Pipeline to life….water


Ju, sèvis sanitè, militè [Water, sanitation, military]

Threats to Haitian’s development involve a series of life_threatening_logohistorical and geographical challenges, many of which are not the fault of Haiti’s leadership or its people, or centuries of dependent allied relationships. However, blaming all of Haiti’s problems on history, geography, relationship’s with nations, and national mismanagement would not be the total situation. Many believe the reason for Haiti poverty can be summed up in one word: governance (Runde, 2015).

Many of my previous blogs have detailed Haiti’s political and governmental corruption issues. This blog addresses three other topics that are impacting Haiti’s socio-economic ability to grow and develop. Haiti is a product of extreme situations of natural disasters, military or armed conflict, forced migration, polluted water, poor sanitation and systematic injustices.


Haiti has the poorest rate of access to water and sanitation systems in the western hemisphere. These problems were exacerbated by the 2010 earthquake. Reported in 2010 only 69% of Haitians have access to a clean water source and 17% to sanitation facilities. This decrease from 1995 shows a wide disparity between urban and rural populations, as well as soil erosion and deforestation contributions (Gelting, Bliss, Patrick, Lockhart & Hendzel, 2013).


The lack of a clean water source and sanitation system contributed to a rapid onset of cholera epidemic resulting in approximately 666,674 deaths since 2013 and is still ongoing (Gelting et al, 2013). This has further diminished Haitian mortality. Furthermore, as far back as 1900, dysentery was reported due to impoverished conditions, overworked inhabitants, bad alimentation, absence of hygiene and meteorologic conditions. NGO’s stepping in has provided some health protection and improvements through a program called WASH [water, sanitation & hygiene]. Also, during the US occupation from 1915 to 1934, water and sanitation initiatives improved but still remained a challenge (Gelting et al, 2013). Many organization such as Pan American Health Organization (PAHO), World Health Organization (WHO), Service National d’Eau Potable (SNEP) and others, are providing technical assistance, governance and planning in improving water and sanitation infrastructures in Haiti.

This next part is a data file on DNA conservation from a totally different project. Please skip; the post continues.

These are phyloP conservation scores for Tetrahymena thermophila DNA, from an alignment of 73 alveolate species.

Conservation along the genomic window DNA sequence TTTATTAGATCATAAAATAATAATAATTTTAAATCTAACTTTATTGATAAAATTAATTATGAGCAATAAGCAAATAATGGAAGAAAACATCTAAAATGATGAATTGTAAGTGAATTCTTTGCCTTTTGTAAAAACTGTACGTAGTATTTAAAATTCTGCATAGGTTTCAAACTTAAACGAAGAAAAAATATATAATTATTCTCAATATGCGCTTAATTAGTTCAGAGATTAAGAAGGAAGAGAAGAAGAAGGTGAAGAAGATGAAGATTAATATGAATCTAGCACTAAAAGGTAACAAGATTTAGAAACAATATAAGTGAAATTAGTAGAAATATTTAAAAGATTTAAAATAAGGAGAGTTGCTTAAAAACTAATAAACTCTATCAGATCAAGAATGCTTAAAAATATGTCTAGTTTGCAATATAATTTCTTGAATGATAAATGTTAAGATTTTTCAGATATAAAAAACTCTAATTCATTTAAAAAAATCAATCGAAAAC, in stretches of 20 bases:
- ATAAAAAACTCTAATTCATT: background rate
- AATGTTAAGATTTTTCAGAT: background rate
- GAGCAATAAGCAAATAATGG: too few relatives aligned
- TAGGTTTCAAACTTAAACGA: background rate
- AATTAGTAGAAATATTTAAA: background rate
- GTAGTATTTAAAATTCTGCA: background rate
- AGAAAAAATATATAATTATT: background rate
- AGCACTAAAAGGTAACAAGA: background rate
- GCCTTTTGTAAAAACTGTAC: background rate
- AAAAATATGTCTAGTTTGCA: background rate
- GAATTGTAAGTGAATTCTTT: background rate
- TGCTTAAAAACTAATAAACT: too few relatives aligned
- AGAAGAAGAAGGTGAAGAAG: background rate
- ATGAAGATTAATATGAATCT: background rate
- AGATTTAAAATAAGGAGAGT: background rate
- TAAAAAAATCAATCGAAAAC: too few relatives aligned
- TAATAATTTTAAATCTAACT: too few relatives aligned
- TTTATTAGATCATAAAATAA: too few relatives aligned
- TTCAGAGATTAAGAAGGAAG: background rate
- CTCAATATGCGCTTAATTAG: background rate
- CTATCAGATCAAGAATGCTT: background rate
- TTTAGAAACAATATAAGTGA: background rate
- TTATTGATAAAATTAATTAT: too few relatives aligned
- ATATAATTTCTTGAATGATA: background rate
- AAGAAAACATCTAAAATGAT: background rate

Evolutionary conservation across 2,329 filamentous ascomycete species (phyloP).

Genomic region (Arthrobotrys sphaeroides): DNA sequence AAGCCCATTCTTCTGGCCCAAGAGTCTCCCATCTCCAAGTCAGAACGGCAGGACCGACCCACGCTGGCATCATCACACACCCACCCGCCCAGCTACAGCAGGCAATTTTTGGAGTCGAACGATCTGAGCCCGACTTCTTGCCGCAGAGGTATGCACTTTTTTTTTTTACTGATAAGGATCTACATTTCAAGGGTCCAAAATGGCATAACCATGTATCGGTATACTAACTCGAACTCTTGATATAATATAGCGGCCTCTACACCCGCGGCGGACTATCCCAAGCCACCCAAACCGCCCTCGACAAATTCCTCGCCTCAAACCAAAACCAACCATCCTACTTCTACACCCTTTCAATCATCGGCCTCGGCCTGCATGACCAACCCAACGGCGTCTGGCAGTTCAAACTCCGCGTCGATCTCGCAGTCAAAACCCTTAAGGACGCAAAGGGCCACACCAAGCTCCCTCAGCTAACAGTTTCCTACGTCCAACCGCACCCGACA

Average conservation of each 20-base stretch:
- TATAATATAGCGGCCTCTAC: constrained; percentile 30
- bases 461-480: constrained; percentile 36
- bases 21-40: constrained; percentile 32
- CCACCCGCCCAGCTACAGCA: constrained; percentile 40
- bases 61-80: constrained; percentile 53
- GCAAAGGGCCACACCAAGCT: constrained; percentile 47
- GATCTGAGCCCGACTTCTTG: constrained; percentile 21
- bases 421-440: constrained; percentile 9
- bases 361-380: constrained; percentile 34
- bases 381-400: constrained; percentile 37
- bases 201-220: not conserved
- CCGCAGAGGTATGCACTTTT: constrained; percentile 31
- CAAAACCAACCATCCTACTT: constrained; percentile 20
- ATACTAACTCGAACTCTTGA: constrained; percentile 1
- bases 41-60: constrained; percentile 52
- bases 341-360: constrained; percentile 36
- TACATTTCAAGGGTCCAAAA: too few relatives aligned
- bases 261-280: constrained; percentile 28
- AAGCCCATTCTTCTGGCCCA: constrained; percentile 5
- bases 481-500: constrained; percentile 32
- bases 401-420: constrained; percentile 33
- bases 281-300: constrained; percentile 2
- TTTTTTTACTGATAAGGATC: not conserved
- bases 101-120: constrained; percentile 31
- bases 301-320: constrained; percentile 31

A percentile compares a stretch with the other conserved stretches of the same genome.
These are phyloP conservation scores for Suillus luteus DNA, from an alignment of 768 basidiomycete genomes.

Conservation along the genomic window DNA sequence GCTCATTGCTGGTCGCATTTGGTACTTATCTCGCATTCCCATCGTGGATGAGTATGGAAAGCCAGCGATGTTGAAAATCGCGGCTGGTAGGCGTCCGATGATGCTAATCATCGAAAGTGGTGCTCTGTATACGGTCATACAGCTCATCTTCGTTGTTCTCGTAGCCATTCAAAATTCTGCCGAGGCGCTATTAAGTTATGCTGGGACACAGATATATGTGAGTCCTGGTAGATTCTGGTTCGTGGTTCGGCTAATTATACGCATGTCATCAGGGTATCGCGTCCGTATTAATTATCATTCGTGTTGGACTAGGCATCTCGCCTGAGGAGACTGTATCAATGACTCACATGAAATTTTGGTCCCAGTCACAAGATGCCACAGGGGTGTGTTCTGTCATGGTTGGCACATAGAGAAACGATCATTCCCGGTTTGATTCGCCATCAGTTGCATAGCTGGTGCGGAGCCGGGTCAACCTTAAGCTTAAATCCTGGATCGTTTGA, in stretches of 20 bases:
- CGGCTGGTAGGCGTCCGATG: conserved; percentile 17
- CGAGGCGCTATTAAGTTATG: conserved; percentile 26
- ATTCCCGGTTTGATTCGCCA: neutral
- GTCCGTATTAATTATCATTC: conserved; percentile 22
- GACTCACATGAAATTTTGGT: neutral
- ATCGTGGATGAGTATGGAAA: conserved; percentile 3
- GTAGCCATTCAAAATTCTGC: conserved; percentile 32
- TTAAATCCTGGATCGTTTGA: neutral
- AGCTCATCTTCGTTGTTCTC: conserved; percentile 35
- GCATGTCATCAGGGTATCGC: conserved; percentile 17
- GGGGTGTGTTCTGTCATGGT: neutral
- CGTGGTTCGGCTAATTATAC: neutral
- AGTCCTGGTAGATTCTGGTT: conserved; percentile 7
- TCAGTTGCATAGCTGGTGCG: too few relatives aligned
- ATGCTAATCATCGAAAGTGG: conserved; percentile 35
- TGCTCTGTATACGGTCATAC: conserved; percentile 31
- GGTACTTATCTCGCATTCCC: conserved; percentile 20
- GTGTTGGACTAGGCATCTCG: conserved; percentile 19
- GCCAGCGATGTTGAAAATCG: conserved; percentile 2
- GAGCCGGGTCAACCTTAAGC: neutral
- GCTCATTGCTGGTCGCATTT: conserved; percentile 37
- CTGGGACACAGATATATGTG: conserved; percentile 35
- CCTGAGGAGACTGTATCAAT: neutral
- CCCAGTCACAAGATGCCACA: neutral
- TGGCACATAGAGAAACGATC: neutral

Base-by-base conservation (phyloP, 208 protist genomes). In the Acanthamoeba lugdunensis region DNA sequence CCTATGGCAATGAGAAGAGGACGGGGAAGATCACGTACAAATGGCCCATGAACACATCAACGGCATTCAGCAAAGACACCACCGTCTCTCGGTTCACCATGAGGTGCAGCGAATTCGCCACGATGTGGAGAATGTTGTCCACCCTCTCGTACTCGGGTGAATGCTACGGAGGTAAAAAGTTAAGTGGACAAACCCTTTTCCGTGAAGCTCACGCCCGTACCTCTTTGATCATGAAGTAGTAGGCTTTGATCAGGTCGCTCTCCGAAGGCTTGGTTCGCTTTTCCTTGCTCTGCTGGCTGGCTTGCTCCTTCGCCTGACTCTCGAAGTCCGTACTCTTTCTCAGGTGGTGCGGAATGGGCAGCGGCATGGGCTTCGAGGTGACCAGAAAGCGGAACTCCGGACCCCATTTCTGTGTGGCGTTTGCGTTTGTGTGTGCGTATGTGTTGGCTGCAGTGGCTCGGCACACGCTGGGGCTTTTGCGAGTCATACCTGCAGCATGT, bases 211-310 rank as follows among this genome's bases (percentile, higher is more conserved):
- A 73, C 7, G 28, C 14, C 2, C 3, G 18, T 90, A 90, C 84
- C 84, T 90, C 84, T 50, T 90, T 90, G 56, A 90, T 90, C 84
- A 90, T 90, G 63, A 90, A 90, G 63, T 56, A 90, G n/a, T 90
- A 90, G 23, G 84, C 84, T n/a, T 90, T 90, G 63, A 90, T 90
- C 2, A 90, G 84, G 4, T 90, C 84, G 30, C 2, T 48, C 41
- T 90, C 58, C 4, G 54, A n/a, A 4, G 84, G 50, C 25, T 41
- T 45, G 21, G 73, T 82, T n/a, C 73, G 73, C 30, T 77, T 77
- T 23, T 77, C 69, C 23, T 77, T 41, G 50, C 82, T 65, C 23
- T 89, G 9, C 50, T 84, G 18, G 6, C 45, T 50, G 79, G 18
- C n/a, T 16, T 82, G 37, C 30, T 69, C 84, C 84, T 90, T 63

The third factor is Haiti currently has no military. The former Haitian Armed Forces were disbanded in 1995. Current law enforcement consist of the Haitian National Police which is comprised of General Administrative Services, Administrative and Judicial Police, SWAT team, Presidential Protection Unit, and Coast Guard. Due to decades of coups and militia, Haiti’s Army, Navy and Air Forces were abolished in 1995 and exist only on paper (Wikipedia, 2016).


A paramilitary force of former Haitian soldiers, backed by the US and France, protected the country and expanded in manpower, forcibly occupying many of the decommissioned army posts and applying pressure to the government to reestablish of the military. In 2015 President Martelly formally announced the new military force called “Defense Force of Haiti” (Wikipedia, 2016).


Gelting, R., Bliss, K., Patrick, M., Lockhart, G., & Handzel, T. (2013). Water, sanitation and hygiene

in Haiti: Past, present and future. The American Journal of Topical Medicine and Hygiene, 89(4), 665-670.

Runde, D. (April 17, 2015). Haiti’s governance problems require tough love from donors. Forbes. Retrieved from http://www.forbes.com/sites/danielrunde/2015/04/17/haitis-governance-problems-require-tough-love-from-donors/#4a6f38bf53e6

Wikipedia the free encyclopedia (n.d). Military of Haiti. Retrieved April 2016, fromhttps://en.wikipedia.org/wiki/Military_of_Haiti


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